9. (US, slang) One hundred.
    The police caught me driving a buck forty on the freeway.
    That skinny guy? C'mon, he can't weigh more than a buck and a quarter.
  10. (dated) An object of various types, placed on a table to indicate turn or status; such as a brass object, placed in rotation on a US Navy wardroom dining table to indicate which officer is to be served first, or an item passed around a poker table indicating the dealer or placed in the pot to remind the winner of some privilege or obligation when his or her turn to deal next comes.
  11. (US, in certain metaphors or phrases) Blame; responsibility; scapegoating; finger-pointing.
    pass the buck; the buck stops here
  12. (Britain, dialect) The body of a post mill, particularly in East Anglia. See Wikipedia:Windmill machinery.
  13. (finance, jargon) One million dollars.
  14. (informal) A euro
  15. A frame on which firewood is sawed; a sawhorse; a sawbuck.
  16. A wood or metal frame used by automotive customizers and restorers to assist in the shaping of sheet metal bodywork. See Street Rodder "Making a Wood Buck".
  17. (African American Vernacular, dated, dance) Synonym of buck dance
Synonyms
Derived terms
  • sawbuck (not descended from buck, but clearly influenced by)
  • buck naked (origin uncertain)
See also
Translations

Verb

buck (third-person singular simple present bucks, present participle bucking, simple past and past participle bucked)

  1. (intransitive) To copulate, as bucks and does.

Etymology 2

From Middle Low German bucken (to bend) or Middle Dutch bucken, bocken (to bend), intensive forms of Old Saxon būgan and Old Dutch *būgan (to bend, bow), from Proto-Germanic *būganą (to bend), from Proto-Indo-European *bʰūgʰ- (to bend). Cognate with German bücken (to bend, stoop), Danish bukke (to buck), Swedish bocka (to bend, buck, bow). Influenced in some senses by buck (male goat). See above. Compare bow.

Verb

buck (third-person singular simple present bucks, present participle bucking, simple past and past participle bucked)

  1. (intransitive) To bend; buckle.
  2. (intransitive, of a horse or similar saddle or pack animal) To leap upward arching its back, coming down with head low and forelegs stiff, forcefully kicking its hind legs upward, often in an attempt to dislodge or throw a rider or pack.
    • 1849, Jackey Jackey, The Statement of the Aboriginal Native Jackey Jackey, who Accompanied Mr. Kennedy, William Carron, Narrative of an Expedition Undertaken Under the Direction of the Late Mr. Assistant Surveyor E. B. Kennedy, 2004 Gutenberg Australia eBook #0201121,
      At the same time we got speared, the horses got speared too, and jumped and bucked all about, and got into the swamp.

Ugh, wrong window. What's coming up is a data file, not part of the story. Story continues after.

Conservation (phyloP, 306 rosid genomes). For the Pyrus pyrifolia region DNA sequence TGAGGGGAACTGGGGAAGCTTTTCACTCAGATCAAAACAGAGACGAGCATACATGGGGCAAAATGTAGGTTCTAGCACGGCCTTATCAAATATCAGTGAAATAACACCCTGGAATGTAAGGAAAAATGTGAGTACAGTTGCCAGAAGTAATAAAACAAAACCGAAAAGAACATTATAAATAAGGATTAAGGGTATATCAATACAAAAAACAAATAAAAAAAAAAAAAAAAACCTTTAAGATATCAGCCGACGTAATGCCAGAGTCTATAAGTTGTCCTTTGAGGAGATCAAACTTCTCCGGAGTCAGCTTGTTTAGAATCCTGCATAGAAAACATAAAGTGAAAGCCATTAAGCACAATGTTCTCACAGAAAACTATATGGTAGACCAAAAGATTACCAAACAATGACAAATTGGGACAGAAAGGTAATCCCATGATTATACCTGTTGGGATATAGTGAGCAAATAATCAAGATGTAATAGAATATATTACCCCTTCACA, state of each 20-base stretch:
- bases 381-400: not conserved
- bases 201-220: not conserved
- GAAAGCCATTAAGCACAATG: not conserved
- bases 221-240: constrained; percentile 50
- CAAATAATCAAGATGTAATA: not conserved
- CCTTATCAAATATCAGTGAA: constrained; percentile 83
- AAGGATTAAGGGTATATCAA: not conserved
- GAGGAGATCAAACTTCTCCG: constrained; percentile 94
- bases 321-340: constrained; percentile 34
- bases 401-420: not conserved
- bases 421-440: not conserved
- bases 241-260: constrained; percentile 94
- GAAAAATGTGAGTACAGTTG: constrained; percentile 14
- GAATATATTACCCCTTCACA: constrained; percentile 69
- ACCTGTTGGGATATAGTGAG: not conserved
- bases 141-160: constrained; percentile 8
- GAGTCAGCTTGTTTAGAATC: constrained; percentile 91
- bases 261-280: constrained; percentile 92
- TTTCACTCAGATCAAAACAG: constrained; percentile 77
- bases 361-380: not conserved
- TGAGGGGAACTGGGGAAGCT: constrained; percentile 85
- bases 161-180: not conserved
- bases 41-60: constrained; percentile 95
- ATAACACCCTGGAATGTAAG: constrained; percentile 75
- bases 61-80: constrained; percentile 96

3. (transitive, of a horse or similar saddle or pack animal) To throw (a rider or pack) by bucking.
    • W. E. Norris
      The brute that he was riding had nearly bucked him out of the saddle.
  4. (transitive, military) To subject to a mode of punishment which consists of tying the wrists together, passing the arms over the bent knees, and putting a stick across the arms and in the angle formed by the knees.
  5. (intransitive, by extension) To resist obstinately; oppose or object strongly.
    The vice president bucked at the board's latest solution.
  6. (intransitive, by extension) To move or operate in a sharp, jerking, or uneven manner.
    The motor bucked and sputtered before dying completely.
  7. (transitive, by extension) To overcome or shed (e.g., an impediment or expectation), in pursuit of a goal; to force a way through despite (an obstacle); to resist or proceed against.
    The plane bucked a strong headwind.
    Our managers have to learn to buck the trend and do the right thing for their employees.
    John is really bucking the odds on that risky business venture. He's doing quite well.
  8. (riveting) To press a reinforcing device (bucking bar) against (the force of a rivet) in order to absorb vibration and increase expansion. See Wikipedia: Rivet:Installation.
  9. (forestry) To saw a felled tree into shorter lengths, as for firewood.
  10. (electronics) To output a voltage that is lower than the input voltage. See Wikipedia: Buck converter
Derived terms
Translations

Etymology 3

See beech.

Noun

buck (plural bucks)

  1. (Scotland) The beech tree.
    (Can we find and add a quotation of Johnson to this entry?)
Derived terms

Etymology 4

From Middle English bouken (steep in lye). Cognate with Middle High German büchen; cognate with Swedish byka, Danish byga and Low German būken.

Noun

buck

  1. lye or suds in which cloth is soaked in the operation of bleaching, or in which clothes are washed
  2. The cloth or clothes soaked or washed.
    (Can we find and add a quotation of Shakespeare to this entry?)

Verb

buck (third-person singular simple present bucks, present participle bucking, simple past and past participle bucked)

  1. To soak, steep or boil in lye or suds, as part of the bleaching process.
  2. To wash (clothes) in lye or suds, or, in later usage, by beating them on stones in running water.
  3. (mining) To break up or pulverize, as ores.
    • 1991, Joan Day, ‎R. F. Tylecote, The industrial revolution in metals (page 89)
      This [ore mixture] was bucked or cobbed down to a 'peasy' size (i.e. the size of a pea) or less, using a flat-bottomed bucking hammer, and then riddled into coarse peasy and finer (sand-sized) 'smitham' grades.